The Department of Labor’s BLS National Census of Fatal Occupational Injuries for 2006 released today show 5,703 people died from on-the-job injuries in 2006 compared with 5,734 in 2005. The rate of fatal work injuries in 2006 was 3.9 per 100,000 workers, down from a rate of 4.0 per 100,000 in 2005, BLS reported.
The overall fatal work injury rate for the U.S. in 2006 was lower than the rate for any year since the fatality census was first conducted in 1992.
Fatal highway incidents remained the number one cause of on-the-job deaths claiming 1,329 lives, accounting for nearly one out of four fatal work injuries. While fatal highway incidents remained the most frequent type of fatal work-related event, the number of highway incidents fell 8 percent in 2006. The number of fatal highway
incidents in 2006 was the lowest annual total since 1993. Nonhighway incidents (such as those that might occur on a farm or industrial premises) remained at about the same level in 2006. Work-related pedestrian fatalities were lower.
Falls ranked second, increasing 5 percent in 2006, claiming 809 lives. The 809 fatal falls in 2006 was the third highest total since 1992, when the fatality census began. Fatal falls from roofs increased
from 160 fatalities in 2005 to 184 in 2006, a rise of 15 percent.
Being struck by objects ranked third, with 583 fatalities, although the number of workers who were fatally injured from being struck by objects was lower in 2006, after increasing for the last three years. The 583 fatalities resulting from being struck by objects in 2006 represented a 4 percent decline from the 2005 total.
Workplace homicides ranked fourth claiming the lives of 516 workers, with more than 80 percent of those workers being shot. However, the number of workplace homicides in 2006 was a series low and reflected a decline of over 50 percent from the high reported in 1994, the Census reported.
Fatalities involving fires and explosions increased by 26 percent in 2006, rising from 159 in 2005 to 201 in 2006. Fatalities resulting from exposure to harmful substances or environments were also higher in 2006, led by a 12 percent increase in exposure to caustic, noxious, or allergenic substances (from 136 in 2005 to 153 in 2006).
Other key findings
–Coal mining industry fatalities more than doubled in 2006, due to the Sago Mine disaster and other multiple-fatality coal mining incidents.
–Fatalities among workers under 25 years of age fell 9 percent, and the rate of fatal injury among these workers was down significantly.
–The 937 fatal work injuries involving Hispanic or Latino workers in 2006 was a series high, but the overall fatality rate for Hispanic or Latino workers was lower than in 2005.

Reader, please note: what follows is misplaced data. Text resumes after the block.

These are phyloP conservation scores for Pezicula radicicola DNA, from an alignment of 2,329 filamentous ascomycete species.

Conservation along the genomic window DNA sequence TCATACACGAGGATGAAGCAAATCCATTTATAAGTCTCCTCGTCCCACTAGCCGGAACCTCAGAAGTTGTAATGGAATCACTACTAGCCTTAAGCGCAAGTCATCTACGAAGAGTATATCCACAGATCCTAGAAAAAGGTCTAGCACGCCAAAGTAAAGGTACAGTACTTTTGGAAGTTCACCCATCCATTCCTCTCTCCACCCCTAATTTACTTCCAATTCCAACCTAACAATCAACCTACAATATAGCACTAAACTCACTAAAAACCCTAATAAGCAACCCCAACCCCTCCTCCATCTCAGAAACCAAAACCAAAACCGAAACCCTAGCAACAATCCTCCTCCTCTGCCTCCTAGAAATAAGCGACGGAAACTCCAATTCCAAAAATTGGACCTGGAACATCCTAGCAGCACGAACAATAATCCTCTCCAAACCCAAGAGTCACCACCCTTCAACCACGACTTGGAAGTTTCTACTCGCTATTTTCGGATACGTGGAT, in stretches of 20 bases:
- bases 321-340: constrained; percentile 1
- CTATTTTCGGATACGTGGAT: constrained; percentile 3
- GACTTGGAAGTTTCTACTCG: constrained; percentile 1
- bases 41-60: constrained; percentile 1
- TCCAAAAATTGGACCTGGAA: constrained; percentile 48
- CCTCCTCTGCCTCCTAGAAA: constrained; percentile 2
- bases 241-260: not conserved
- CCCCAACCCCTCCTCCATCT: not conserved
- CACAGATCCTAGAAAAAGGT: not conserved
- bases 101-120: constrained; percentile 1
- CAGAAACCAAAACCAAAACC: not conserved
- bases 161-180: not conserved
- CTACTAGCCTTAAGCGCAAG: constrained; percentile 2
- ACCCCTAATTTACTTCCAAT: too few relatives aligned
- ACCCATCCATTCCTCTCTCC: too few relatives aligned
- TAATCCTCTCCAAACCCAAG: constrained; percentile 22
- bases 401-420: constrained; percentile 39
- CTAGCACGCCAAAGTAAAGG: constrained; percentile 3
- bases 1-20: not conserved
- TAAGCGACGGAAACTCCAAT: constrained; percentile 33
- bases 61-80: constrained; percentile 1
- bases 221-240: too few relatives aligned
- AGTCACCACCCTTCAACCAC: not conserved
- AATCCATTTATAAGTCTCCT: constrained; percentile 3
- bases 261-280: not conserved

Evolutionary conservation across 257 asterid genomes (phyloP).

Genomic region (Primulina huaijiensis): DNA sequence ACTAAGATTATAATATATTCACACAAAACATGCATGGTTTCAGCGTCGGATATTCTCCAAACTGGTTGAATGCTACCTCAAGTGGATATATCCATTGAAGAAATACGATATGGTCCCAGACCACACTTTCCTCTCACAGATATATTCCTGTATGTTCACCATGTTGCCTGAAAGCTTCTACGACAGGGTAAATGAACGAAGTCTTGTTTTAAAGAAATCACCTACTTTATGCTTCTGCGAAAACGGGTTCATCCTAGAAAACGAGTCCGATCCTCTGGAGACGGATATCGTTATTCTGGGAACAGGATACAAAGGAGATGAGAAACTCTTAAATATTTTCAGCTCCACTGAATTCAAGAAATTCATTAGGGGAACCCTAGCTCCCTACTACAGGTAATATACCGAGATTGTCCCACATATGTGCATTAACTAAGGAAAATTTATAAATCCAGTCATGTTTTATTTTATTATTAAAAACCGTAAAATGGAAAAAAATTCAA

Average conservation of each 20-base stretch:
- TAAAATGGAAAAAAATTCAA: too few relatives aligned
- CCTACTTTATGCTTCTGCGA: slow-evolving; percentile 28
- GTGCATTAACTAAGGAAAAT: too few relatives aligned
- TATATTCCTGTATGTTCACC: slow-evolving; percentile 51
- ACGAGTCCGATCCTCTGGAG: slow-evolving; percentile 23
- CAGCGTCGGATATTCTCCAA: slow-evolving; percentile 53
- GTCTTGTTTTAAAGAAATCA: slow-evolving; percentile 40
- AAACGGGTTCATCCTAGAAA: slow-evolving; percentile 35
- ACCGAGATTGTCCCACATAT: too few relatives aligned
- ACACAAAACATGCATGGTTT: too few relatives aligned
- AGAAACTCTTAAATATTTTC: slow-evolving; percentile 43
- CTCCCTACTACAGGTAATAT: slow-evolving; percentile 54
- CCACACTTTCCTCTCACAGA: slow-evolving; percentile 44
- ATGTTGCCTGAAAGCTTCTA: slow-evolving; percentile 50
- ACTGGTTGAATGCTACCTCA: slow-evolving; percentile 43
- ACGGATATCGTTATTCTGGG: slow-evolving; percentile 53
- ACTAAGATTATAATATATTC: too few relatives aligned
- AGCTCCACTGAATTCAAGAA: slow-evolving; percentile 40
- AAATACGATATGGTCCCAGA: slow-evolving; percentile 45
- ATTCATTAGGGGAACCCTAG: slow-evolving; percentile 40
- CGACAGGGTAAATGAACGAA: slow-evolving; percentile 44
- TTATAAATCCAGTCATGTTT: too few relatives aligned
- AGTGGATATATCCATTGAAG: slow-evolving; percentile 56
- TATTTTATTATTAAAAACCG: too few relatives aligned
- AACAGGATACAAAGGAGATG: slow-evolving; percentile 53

–Fatalities among self-employed workers declined 11 percent and reached a series low in 2006.
–Aircraft-related fatalities were up 44 percent, led by a number of multiple-fatality events including the August 2006 Comair crash.
The American Society of Safety Engineers (ASSE) President Michael W. Thompson, CSP, applauded the apparent drop in workplace fatalities but noted that even one fatality is too many.
“Business and labor must continue to work together with government to reach the ultimate goal of zero fatalities,” Thompson said. “The BLS report noted that 5,703 people lost their lives on-the-job in 2006. The report indicated the number one activity in the workplace that led to fatalities was again transportation incidents.
“Globally our members work everyday in a prevention mode to achieve the goal that everyone goes to and returns home from work safely every day,” Thompson said. “They work in every industry and throughout the world. And every day we are looking for and implementing new and innovative ideas aimed at preventing injuries and illnesses in the workplace.”
In all, 27 states reported higher fatality numbers in 2006, while 23 states and Washington, D.C. recorded lower totals, ASSE reported. Texas had the highest number of worker fatalities with 486 followed by California with 448 and Florida with 355. The 12 states recording an increase in fatalities by 20 percent or more were Alaska, Delaware, Hawaii, Kentucky, Maine, Michigan, Nebraska, New Mexico, North Dakota, Rhode Island, Vermont and West Virginia.
“We applaud those states that continue to see a drop in worker accidents and fatalities, such as Alabama, Iowa, New Hampshire, New Jersey, South Carolina, Wisconsin and Wyoming and the District of Columbia which recorded declines of 20 percent or more,” Thompson added.
Source: BLS, ASSE
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